donderdag 20 augustus 2015

Three Flaws in the Sustainable Development Goals

Post written by Jan Vandemoortele | 27 July 2015

Conceptually, the development agenda is becoming more holistic. The Sustainable Development Goals (SDGs) contain more areas of concern. The process has seen more participation and consultation, compared with the Millennium Development Goals (MDGs). The discussions have paid more attention to the link between global goals and national targets. Given that the report card regarding the MDGs can be summarised under the one-liner ‘Progress for people, regress for the planet’, it is absolutely justified to focus on sustainability this time around. All this is commendable, yet the SDGs fall short on three essential aspects.

A focus on poverty rather than equality

First, the SDGs are based on the wrong premise. The preamble states that, “Poverty eradication is the greatest global challenge”. Logically, the very first of the 169 targets is to ‘eradicate, by 2030, extreme poverty for all people everywhere, currently measured as people living on less than $1.25 a day’. But is this a valid premise? The World Economic Forum states, “…societies are increasingly under pressure from rising income inequality.” Robert Shiller, Nobel laureate for economics, puts it more categorically: “The most important problem we are facing now, today, is rising inequality.” The Economist says that “Growing inequality is one of the biggest social, economic and political challenges of our time.” Joseph Stiglitz argues strongly that “we are paying a high price of our inequality – an economic system that is less stable and less efficient, with less growth, and a democracy that has been put into peril”. Nevertheless, the SDGs repeat the old view that poverty rather than inequality remains the central issue, and negates the reality of extreme inequality.

One may respond that the SDGs do pay attention to inequality. Ok, but not quite. Yes, goal 10 is about reducing inequality but the formulation of target 10.1 is not about inequality. It says, ‘by 2030, progressively achieve and sustain income growth of the bottom 40 per cent of the population at a rate higher than the national average’. On careful reading, this target is not about inequality, it concerns poverty. One cannot pretend to talk about inequality when the entire income spectrum is not covered. It is possible, for instance, that the bottom 40 per cent sees faster income growth than the national average and yet the country to experience growing inequality – i.e. through the hollowing out of the middle class. In short, the priority on poverty is misplaced. The SDGs should focus on eliminating extreme inequality, through which extreme poverty will be eradicated. The Palma ratio offers a relevant indicator.

A global agenda, not a universal one

Second, it is common to hear that the SDGs represent a universal agenda. This is seen as a major achievement as it moves the discourse beyond the reigning North-South dichotomy. Not quite. Global targets do not necessarily make for a universal agenda. Global and universal are not synonymous. Take nutrition, for example. An agenda that is genuinely universal would not only deal with underweight but also with overweight and obesity – a growing public health concern in most countries. Yet, the proposed SDGs do not mention overweight or obesity; they merely set targets ‘to end hunger and all forms of malnutrition by 2030’. These may be global in scope but their reach is not universal. It would be naive to believe that this is due to an oversight. Developed countries are not ready or willing to commit to a universal agenda. For them, it is more convenient to focus on extreme poverty, hunger and malnutrition. The reigning worldview of North and South is not yet something of the past.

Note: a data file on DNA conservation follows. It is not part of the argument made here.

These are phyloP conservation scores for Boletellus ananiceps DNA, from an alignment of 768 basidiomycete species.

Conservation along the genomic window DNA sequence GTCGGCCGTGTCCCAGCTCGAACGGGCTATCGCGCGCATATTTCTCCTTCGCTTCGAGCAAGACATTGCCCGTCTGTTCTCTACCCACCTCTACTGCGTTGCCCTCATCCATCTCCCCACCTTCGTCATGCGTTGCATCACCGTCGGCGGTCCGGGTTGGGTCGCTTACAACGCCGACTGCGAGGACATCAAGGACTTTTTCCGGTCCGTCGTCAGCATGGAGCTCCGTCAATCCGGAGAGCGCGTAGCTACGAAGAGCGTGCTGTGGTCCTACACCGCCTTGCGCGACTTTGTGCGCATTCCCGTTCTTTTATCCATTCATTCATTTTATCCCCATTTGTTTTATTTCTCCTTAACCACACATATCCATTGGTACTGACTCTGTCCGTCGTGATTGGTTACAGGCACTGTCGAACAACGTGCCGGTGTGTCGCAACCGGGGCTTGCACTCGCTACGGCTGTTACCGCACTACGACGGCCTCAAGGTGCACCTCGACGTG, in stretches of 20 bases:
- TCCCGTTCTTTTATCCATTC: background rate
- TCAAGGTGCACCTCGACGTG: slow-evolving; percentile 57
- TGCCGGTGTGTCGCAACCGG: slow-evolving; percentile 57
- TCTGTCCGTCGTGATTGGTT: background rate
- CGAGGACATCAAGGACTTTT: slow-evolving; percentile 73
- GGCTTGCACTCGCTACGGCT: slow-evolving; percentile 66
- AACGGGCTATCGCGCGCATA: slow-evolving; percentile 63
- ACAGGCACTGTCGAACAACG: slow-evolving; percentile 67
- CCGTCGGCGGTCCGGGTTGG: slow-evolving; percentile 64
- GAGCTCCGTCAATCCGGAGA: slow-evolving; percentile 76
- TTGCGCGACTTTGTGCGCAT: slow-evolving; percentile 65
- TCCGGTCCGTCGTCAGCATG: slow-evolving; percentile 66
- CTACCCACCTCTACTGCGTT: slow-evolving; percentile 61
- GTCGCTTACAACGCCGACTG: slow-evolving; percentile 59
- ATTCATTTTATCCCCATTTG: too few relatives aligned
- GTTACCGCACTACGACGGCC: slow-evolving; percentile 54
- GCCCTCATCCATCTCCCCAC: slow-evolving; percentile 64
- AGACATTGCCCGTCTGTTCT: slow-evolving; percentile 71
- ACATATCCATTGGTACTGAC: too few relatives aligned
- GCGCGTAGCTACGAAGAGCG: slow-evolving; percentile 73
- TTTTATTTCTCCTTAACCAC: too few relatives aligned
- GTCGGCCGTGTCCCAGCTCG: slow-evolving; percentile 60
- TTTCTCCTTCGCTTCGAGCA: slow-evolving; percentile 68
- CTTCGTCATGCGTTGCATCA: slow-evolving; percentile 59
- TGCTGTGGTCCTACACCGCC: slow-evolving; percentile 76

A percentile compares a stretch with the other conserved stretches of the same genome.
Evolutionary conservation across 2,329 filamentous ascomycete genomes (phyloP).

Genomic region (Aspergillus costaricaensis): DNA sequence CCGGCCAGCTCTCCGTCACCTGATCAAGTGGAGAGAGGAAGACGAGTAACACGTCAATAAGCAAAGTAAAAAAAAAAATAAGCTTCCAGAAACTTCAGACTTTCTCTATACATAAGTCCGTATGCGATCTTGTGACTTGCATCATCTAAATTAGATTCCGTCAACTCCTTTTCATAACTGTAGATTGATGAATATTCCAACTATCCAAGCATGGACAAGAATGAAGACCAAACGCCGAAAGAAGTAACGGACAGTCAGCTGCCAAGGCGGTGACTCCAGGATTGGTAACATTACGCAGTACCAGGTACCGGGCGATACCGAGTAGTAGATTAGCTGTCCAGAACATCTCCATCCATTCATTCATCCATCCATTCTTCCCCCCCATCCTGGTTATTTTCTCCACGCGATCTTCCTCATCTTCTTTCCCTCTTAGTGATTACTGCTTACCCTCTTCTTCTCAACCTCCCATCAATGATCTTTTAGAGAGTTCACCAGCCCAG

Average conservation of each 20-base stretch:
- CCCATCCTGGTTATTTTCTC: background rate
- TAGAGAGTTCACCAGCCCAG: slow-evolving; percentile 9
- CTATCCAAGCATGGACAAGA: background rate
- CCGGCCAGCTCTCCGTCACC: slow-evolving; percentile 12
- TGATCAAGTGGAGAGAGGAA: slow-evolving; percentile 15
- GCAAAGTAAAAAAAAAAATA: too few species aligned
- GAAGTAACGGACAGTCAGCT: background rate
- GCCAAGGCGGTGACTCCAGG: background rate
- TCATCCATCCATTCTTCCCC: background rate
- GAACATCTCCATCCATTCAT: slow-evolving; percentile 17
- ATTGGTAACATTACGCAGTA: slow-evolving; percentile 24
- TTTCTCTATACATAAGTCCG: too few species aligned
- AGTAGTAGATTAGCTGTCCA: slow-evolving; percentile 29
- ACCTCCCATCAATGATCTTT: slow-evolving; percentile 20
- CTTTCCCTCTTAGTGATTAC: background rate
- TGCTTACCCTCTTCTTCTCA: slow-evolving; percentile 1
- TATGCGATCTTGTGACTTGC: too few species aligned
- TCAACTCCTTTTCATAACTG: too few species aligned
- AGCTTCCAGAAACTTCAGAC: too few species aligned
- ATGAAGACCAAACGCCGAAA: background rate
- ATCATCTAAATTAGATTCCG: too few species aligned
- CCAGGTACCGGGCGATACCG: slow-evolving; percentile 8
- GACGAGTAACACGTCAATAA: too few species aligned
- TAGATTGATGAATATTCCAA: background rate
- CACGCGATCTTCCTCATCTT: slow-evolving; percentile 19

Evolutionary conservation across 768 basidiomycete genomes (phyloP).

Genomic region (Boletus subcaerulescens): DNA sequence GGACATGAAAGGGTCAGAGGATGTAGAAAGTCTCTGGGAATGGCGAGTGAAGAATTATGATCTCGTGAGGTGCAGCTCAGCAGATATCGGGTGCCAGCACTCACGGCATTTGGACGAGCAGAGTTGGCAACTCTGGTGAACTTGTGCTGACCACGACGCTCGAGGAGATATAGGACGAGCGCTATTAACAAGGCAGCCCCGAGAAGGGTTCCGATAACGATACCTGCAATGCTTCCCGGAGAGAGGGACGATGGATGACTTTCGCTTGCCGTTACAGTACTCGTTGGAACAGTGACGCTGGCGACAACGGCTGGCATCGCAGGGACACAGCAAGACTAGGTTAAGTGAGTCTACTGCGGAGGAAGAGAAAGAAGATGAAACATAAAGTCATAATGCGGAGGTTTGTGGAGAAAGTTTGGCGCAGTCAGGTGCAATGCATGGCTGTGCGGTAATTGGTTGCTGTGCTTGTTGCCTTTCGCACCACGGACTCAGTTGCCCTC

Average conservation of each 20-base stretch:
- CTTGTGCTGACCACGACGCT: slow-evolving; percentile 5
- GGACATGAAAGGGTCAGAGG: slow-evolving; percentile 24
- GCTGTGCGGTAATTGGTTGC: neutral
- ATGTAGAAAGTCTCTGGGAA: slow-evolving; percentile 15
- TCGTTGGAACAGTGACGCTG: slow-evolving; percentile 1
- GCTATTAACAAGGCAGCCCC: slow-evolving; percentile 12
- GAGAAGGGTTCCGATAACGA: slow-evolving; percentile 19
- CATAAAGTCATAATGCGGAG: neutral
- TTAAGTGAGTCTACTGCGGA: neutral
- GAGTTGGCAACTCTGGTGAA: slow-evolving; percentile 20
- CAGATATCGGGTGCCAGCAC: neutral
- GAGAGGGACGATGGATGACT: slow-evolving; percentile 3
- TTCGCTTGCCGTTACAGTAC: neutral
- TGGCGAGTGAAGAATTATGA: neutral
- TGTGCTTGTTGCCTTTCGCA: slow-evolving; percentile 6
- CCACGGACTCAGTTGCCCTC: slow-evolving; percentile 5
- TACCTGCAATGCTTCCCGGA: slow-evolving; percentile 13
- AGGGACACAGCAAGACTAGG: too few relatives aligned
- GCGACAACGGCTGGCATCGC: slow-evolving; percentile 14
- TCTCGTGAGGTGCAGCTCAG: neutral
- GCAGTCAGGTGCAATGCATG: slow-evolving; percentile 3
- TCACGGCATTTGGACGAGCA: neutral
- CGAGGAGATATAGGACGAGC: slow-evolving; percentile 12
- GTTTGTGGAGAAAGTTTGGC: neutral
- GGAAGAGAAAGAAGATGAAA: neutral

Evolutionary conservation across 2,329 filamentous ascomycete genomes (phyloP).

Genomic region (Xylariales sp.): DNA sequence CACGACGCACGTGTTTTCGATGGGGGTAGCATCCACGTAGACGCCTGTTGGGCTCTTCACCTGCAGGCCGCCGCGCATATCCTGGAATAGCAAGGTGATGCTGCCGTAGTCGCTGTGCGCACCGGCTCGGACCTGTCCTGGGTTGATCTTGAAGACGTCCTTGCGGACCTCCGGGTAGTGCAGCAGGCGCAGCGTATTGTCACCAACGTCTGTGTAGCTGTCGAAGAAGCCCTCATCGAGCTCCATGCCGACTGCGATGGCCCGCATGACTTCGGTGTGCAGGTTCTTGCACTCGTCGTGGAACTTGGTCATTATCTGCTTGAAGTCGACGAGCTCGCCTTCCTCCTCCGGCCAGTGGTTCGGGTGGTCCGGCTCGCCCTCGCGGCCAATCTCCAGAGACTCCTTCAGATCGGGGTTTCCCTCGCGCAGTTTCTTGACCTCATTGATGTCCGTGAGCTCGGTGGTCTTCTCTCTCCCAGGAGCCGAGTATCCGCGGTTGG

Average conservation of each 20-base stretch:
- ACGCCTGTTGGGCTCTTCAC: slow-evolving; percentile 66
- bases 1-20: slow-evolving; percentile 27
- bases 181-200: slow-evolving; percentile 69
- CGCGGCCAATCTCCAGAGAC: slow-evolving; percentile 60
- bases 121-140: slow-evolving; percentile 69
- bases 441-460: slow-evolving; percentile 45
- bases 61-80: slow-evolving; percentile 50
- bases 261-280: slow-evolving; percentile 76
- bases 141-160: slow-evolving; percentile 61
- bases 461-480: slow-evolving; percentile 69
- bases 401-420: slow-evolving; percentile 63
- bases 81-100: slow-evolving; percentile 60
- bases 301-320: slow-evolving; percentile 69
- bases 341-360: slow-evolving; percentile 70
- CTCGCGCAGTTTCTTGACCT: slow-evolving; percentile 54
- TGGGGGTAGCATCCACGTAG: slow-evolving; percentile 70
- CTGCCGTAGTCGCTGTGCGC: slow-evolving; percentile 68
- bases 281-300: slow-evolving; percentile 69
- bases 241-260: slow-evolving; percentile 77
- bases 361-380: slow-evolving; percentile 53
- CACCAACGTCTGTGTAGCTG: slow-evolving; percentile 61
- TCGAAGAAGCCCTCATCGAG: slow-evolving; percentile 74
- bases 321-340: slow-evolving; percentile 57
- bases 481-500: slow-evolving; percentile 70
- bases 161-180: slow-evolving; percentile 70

Most SDGs are not measurable

Finally, the SDGs violate the three C’s that lay at root of the MDGs’ success: clear, concise and computable. A global agenda cannot be comprehensive and concise at the same time. Had all the aspects mentioned in the Millennium Declaration been incorporated in the MDGs, they would never have had the same staying power. Any belief in the perfectibility of a global agenda for development is illusionary. Regarding computability, take the example of target 10.7, ‘Facilitate orderly, safe, regular and responsible migration and mobility of people, including through the implementation of planned and well-managed migration policies’. How can one track progress on this target? Measurability is not the be all and end all of a target. The maxim ‘not everything that counts can be counted’ is valid, but targets should, nevertheless, maintain a degree of objective measurability.

Solid evidence is the last defence against ideology. The British economist, E. F. Schumacher, wrote a seminal book in 1973 entitled Small is Beautiful – a study of economics as if people mattered, in which he says, “To measure the immeasurable is absurd and constitutes an elaborate method of moving from preconceived notions to foregone conclusions.” More recently, another economist, Thomas Piketty, wrote his bestsellerCapital in the 21st century. The very last sentence of this book reads, “Refusing to deal with numbers rarely serves the interests of the least well-off.”

Jan Vandemoortele PhD is an academic specializing in development economics. He worked for the UN for thirty years and was involved in the creation of the Millennium Development Goals.

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